‘Weapons of Whiteness’: Minneapolis Racial-Equity Leader Accuses Black Council Members of Anti-Black Discrimination

The former racial-equity director for the City of Minneapolis claims that she is the victim of anti-black racism, including by prominent black leaders of the far-left Minnesota city.

In a 14-page memo sent this month to city leaders, Tyeastia Green alleges that she was subjected to a “racist” and “toxic” work environment almost immediately after she was hired to be the city’s director of racial equity, inclusion, and belonging a year ago.

Green alleges that city leaders have lied about her, gaslit her, sabotaged her, used “weapons of whiteness” against her, and have intentionally erected “every barrier” to ensure that she failed. Her memo quotes prominent black writers Zora Neale Hurston and Toni Morrison, as well as authors of books about workplace racism, colorism, antiblackness, and black feminist rage.

The memo, published online by the Star Tribune, even includes a diagram outlining the typical pattern of “The ‘Problem’ Woman of Colour in the Workplace,” which starts with “white leadership” making a “tokenized hire,” followed by a honeymoon phase, and ending with targets and attacks against the woman, who then exits the organization. “I believe I have gone through each of these phases,” Green wrote, “and that’s unfortunate.”

Green also accuses black city council members Latrisha Vetaw and Andrea Jenkins, the council president, of lying about her and engaging in antiblack racism against her. “Blacks can utilize Antiblackness and racism against other Blacks,” she wrote, accusing Vetaw and Jenkins of creating “an unsafe and unhealthy work environment for Black people.”

Green’s claims of victimhood come after the Star Tribune reported that she made false statements to the city council last month about donor funding for the “I Am My Ancestors’ Wildest Dream Expo,” a celebration of Minneapolis’s black community. Green had told the council that she’d been offered $3 million for the expo by the Bush Foundation, but that was not true, according to a foundation spokeswoman. The event went on with a late infusion of money from the city. In all, taxpayers ended up paying about a half-million dollars for the expo, which had about 3,700 people register online, and appeared to draw far fewer than the 20,000 attendees that Green had forecast, according to media accounts.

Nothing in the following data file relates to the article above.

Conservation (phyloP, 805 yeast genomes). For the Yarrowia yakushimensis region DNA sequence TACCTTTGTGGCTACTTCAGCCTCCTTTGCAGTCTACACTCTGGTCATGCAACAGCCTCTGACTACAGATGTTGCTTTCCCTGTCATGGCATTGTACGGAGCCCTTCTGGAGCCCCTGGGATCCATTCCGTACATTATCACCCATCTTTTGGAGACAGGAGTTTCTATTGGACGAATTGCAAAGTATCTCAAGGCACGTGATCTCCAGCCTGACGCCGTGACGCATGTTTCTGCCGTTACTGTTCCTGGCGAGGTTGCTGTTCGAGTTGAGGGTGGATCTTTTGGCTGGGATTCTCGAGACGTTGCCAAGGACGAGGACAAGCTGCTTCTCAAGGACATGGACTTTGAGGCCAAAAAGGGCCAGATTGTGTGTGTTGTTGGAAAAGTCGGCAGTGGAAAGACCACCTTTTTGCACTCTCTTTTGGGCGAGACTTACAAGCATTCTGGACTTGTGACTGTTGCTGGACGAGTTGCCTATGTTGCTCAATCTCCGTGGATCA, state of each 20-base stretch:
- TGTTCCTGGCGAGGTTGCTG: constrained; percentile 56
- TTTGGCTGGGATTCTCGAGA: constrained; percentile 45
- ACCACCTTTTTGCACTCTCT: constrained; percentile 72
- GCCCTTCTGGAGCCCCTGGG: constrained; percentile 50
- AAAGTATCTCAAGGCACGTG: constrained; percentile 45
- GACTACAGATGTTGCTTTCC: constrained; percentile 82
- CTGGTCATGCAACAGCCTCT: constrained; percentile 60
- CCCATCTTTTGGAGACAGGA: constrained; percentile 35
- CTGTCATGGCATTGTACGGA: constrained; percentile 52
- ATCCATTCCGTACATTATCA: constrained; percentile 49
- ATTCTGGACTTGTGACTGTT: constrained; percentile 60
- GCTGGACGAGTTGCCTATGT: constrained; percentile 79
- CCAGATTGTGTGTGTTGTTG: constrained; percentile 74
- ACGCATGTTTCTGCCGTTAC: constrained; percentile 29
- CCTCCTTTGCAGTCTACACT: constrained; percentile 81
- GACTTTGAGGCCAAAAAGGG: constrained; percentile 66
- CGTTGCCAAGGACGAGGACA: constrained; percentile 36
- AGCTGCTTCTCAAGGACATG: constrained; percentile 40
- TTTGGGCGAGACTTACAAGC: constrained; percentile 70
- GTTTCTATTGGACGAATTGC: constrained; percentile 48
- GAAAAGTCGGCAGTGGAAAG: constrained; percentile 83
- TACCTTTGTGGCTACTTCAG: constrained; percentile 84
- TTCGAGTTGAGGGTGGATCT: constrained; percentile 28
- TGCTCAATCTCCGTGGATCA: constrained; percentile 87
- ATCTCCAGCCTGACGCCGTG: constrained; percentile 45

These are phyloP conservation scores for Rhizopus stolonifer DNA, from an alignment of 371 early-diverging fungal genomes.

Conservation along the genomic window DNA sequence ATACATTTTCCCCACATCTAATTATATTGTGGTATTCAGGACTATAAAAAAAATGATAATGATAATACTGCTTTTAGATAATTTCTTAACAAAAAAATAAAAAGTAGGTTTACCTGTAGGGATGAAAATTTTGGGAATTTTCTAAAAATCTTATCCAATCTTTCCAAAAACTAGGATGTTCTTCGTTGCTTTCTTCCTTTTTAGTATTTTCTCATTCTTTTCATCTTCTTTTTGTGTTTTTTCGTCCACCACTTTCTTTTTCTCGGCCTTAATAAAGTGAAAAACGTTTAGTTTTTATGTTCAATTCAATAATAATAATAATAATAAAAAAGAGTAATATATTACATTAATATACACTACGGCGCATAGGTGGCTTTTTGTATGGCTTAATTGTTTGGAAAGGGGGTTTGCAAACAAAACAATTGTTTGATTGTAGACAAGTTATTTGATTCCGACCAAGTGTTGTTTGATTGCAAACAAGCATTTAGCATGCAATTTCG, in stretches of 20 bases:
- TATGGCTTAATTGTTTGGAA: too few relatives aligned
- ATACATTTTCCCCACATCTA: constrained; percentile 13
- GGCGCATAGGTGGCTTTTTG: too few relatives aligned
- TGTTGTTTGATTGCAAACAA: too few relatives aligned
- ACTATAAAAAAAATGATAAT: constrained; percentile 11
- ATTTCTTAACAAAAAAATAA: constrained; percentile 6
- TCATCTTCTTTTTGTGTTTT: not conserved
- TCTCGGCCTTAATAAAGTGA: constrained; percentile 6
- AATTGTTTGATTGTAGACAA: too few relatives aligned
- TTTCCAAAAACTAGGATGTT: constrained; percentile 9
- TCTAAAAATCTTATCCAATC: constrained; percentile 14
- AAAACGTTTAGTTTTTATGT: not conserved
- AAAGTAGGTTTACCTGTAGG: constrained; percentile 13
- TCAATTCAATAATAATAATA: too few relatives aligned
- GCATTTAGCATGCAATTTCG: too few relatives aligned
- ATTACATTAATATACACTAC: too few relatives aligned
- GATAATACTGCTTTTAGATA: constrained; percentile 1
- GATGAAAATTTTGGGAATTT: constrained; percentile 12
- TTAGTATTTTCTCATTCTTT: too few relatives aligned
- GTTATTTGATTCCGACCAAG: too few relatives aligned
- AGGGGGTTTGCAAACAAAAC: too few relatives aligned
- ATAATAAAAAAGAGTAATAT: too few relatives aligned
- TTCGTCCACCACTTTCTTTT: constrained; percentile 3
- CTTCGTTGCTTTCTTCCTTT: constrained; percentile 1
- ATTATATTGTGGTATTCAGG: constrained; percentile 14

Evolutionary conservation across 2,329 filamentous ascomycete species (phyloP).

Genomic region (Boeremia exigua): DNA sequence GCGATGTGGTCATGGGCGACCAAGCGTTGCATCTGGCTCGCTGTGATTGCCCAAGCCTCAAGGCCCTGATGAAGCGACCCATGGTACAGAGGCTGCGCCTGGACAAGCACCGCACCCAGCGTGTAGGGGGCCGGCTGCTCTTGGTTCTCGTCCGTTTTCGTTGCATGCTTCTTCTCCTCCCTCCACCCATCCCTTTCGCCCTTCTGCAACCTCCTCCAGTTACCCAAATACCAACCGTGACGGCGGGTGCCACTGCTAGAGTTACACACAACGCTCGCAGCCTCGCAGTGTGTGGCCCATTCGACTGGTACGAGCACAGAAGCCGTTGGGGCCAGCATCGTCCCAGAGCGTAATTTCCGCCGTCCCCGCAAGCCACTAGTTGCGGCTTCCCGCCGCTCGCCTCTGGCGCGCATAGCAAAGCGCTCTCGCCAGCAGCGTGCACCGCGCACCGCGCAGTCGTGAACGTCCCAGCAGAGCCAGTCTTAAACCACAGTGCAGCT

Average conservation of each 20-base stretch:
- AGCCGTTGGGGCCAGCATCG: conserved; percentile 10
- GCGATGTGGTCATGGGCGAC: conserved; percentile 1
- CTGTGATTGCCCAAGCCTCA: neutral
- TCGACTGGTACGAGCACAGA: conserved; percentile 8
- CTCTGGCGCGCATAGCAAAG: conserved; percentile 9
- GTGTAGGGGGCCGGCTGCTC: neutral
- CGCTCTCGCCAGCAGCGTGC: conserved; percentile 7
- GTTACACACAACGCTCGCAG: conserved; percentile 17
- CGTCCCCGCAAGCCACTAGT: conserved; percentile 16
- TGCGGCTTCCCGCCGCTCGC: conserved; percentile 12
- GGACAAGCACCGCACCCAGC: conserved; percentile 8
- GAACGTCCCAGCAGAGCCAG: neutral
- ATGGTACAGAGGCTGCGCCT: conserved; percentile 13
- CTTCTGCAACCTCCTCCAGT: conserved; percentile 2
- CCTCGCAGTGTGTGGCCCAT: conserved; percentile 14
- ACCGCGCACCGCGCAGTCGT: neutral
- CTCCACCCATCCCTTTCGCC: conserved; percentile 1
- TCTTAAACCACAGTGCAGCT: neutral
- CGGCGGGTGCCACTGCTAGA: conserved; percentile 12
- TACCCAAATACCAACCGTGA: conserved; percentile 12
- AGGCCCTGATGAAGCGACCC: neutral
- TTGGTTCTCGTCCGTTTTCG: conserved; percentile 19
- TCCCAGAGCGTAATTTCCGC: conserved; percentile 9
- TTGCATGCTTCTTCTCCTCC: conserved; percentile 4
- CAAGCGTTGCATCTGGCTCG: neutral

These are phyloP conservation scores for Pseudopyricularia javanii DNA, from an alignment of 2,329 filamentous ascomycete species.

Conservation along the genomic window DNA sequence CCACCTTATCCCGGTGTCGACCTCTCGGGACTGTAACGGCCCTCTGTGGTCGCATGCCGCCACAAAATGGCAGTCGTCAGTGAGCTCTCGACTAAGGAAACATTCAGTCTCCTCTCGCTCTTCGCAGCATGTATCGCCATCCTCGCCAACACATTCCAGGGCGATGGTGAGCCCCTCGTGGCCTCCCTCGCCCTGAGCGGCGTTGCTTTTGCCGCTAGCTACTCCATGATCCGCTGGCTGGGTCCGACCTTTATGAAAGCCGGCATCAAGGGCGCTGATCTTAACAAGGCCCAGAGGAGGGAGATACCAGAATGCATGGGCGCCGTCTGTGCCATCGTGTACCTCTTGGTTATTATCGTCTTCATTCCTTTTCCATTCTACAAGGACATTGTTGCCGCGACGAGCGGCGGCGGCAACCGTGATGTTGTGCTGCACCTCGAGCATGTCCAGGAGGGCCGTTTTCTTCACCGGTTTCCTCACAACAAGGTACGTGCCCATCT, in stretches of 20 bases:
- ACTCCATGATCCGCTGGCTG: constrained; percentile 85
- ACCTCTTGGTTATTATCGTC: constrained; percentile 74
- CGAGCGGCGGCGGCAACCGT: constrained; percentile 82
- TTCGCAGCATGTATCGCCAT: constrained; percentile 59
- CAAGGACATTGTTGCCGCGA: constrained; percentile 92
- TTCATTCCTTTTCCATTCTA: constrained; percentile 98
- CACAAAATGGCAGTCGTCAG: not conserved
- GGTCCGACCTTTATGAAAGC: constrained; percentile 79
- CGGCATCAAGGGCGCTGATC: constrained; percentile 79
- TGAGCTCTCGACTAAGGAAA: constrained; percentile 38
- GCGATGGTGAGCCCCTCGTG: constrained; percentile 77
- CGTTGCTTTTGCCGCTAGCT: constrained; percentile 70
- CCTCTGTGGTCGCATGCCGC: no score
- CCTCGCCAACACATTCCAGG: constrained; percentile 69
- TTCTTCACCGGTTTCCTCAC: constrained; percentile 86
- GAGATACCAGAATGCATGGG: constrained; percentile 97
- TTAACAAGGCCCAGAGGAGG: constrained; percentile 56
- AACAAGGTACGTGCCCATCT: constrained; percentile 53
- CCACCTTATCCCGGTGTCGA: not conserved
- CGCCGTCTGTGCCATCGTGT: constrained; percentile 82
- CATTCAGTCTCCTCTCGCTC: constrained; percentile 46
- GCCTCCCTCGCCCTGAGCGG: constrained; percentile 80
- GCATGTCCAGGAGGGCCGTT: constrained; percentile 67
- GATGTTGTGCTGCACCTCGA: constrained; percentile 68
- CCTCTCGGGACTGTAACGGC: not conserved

Green was hired last March to lead the city’s race and equity division, which “drives culture change throughout the City enterprise and aims to dismantle systemic disparities and institutionalized racism to improve the lives of residents,” according to a now-deleted announcement that had been posted to the city’s website.

In the announcement, Jenkins called Green’s role “critical,” and said “we must be bold and act decisively as we address the longstanding racial inequities in our city.”

In her memo, Green said she had “high hopes” about joining the city, which “has a well-represented city council, liberal leadership, and from the outside looking in, all of the items in place to move our city from racist to antiracist.” After George Floyd’s killing in the city in 2020, Minneapolis had a “unique platform” that could “influence the entire nation,” she wrote.